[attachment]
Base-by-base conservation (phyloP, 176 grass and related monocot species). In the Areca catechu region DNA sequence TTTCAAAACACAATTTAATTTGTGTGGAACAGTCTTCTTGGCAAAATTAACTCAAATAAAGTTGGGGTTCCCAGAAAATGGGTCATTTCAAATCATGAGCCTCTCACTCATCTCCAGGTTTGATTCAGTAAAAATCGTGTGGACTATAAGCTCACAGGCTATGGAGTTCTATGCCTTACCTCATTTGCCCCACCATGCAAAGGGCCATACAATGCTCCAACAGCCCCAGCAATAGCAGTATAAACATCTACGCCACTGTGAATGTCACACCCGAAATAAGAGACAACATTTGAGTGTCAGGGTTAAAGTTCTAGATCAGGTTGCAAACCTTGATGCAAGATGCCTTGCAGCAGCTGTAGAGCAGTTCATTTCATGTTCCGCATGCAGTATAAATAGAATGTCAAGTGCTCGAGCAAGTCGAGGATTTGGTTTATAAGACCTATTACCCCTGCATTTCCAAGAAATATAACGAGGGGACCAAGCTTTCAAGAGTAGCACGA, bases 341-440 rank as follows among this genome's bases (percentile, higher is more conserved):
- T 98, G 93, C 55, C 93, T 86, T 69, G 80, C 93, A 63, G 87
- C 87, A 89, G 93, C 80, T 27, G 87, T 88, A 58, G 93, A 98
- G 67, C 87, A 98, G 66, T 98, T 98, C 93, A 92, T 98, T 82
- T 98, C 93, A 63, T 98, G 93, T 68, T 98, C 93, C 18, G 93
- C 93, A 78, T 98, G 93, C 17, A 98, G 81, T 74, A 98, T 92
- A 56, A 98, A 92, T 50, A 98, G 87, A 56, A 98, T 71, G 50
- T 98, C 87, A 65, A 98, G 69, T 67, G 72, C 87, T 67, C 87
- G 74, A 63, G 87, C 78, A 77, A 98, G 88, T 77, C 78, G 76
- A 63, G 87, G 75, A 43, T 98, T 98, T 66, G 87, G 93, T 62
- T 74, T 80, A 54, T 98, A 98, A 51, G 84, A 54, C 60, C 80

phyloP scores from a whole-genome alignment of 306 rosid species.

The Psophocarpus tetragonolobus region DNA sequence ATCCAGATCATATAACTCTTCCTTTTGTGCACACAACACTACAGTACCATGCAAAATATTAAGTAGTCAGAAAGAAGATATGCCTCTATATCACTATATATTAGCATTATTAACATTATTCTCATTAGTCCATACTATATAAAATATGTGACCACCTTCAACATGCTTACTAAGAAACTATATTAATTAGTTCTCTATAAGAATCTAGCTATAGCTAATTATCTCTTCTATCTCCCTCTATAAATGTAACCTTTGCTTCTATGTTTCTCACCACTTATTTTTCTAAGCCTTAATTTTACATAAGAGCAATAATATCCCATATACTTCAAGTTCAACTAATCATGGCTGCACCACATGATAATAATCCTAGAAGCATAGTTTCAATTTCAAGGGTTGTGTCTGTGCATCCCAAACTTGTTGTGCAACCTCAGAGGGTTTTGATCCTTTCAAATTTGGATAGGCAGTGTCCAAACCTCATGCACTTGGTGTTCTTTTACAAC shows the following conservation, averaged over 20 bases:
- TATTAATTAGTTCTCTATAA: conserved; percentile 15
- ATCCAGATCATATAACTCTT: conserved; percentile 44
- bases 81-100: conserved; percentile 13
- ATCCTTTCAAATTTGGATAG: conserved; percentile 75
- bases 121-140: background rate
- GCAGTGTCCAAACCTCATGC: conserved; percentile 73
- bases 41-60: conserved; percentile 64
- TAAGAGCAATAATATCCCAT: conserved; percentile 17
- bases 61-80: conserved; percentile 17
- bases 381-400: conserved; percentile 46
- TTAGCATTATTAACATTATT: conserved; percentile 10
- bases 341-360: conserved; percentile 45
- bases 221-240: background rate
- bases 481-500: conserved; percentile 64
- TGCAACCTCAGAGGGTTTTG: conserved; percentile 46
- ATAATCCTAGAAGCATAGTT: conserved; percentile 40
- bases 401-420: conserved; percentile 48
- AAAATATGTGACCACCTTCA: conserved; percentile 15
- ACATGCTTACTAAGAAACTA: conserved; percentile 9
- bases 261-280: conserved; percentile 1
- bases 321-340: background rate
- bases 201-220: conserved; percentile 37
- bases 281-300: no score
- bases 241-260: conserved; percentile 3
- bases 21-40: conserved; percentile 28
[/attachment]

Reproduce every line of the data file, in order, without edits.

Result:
Base-by-base conservation (phyloP, 176 grass and related monocot species). In the Areca catechu region DNA sequence TTTCAAAACACAATTTAATTTGTGTGGAACAGTCTTCTTGGCAAAATTAACTCAAATAAAGTTGGGGTTCCCAGAAAATGGGTCATTTCAAATCATGAGCCTCTCACTCATCTCCAGGTTTGATTCAGTAAAAATCGTGTGGACTATAAGCTCACAGGCTATGGAGTTCTATGCCTTACCTCATTTGCCCCACCATGCAAAGGGCCATACAATGCTCCAACAGCCCCAGCAATAGCAGTATAAACATCTACGCCACTGTGAATGTCACACCCGAAATAAGAGACAACATTTGAGTGTCAGGGTTAAAGTTCTAGATCAGGTTGCAAACCTTGATGCAAGATGCCTTGCAGCAGCTGTAGAGCAGTTCATTTCATGTTCCGCATGCAGTATAAATAGAATGTCAAGTGCTCGAGCAAGTCGAGGATTTGGTTTATAAGACCTATTACCCCTGCATTTCCAAGAAATATAACGAGGGGACCAAGCTTTCAAGAGTAGCACGA, bases 341-440 rank as follows among this genome's bases (percentile, higher is more conserved):
- T 98, G 93, C 55, C 93, T 86, T 69, G 80, C 93, A 63, G 87
- C 87, A 89, G 93, C 80, T 27, G 87, T 88, A 58, G 93, A 98
- G 67, C 87, A 98, G 66, T 98, T 98, C 93, A 92, T 98, T 82
- T 98, C 93, A 63, T 98, G 93, T 68, T 98, C 93, C 18, G 93
- C 93, A 78, T 98, G 93, C 17, A 98, G 81, T 74, A 98, T 92
- A 56, A 98, A 92, T 50, A 98, G 87, A 56, A 98, T 71, G 50
- T 98, C 87, A 65, A 98, G 69, T 67, G 72, C 87, T 67, C 87
- G 74, A 63, G 87, C 78, A 77, A 98, G 88, T 77, C 78, G 76
- A 63, G 87, G 75, A 43, T 98, T 98, T 66, G 87, G 93, T 62
- T 74, T 80, A 54, T 98, A 98, A 51, G 84, A 54, C 60, C 80

phyloP scores from a whole-genome alignment of 306 rosid species.

The Psophocarpus tetragonolobus region DNA sequence ATCCAGATCATATAACTCTTCCTTTTGTGCACACAACACTACAGTACCATGCAAAATATTAAGTAGTCAGAAAGAAGATATGCCTCTATATCACTATATATTAGCATTATTAACATTATTCTCATTAGTCCATACTATATAAAATATGTGACCACCTTCAACATGCTTACTAAGAAACTATATTAATTAGTTCTCTATAAGAATCTAGCTATAGCTAATTATCTCTTCTATCTCCCTCTATAAATGTAACCTTTGCTTCTATGTTTCTCACCACTTATTTTTCTAAGCCTTAATTTTACATAAGAGCAATAATATCCCATATACTTCAAGTTCAACTAATCATGGCTGCACCACATGATAATAATCCTAGAAGCATAGTTTCAATTTCAAGGGTTGTGTCTGTGCATCCCAAACTTGTTGTGCAACCTCAGAGGGTTTTGATCCTTTCAAATTTGGATAGGCAGTGTCCAAACCTCATGCACTTGGTGTTCTTTTACAAC shows the following conservation, averaged over 20 bases:
- TATTAATTAGTTCTCTATAA: conserved; percentile 15
- ATCCAGATCATATAACTCTT: conserved; percentile 44
- bases 81-100: conserved; percentile 13
- ATCCTTTCAAATTTGGATAG: conserved; percentile 75
- bases 121-140: background rate
- GCAGTGTCCAAACCTCATGC: conserved; percentile 73
- bases 41-60: conserved; percentile 64
- TAAGAGCAATAATATCCCAT: conserved; percentile 17
- bases 61-80: conserved; percentile 17
- bases 381-400: conserved; percentile 46
- TTAGCATTATTAACATTATT: conserved; percentile 10
- bases 341-360: conserved; percentile 45
- bases 221-240: background rate
- bases 481-500: conserved; percentile 64
- TGCAACCTCAGAGGGTTTTG: conserved; percentile 46
- ATAATCCTAGAAGCATAGTT: conserved; percentile 40
- bases 401-420: conserved; percentile 48
- AAAATATGTGACCACCTTCA: conserved; percentile 15
- ACATGCTTACTAAGAAACTA: conserved; percentile 9
- bases 261-280: conserved; percentile 1
- bases 321-340: background rate
- bases 201-220: conserved; percentile 37
- bases 281-300: no score
- bases 241-260: conserved; percentile 3
- bases 21-40: conserved; percentile 28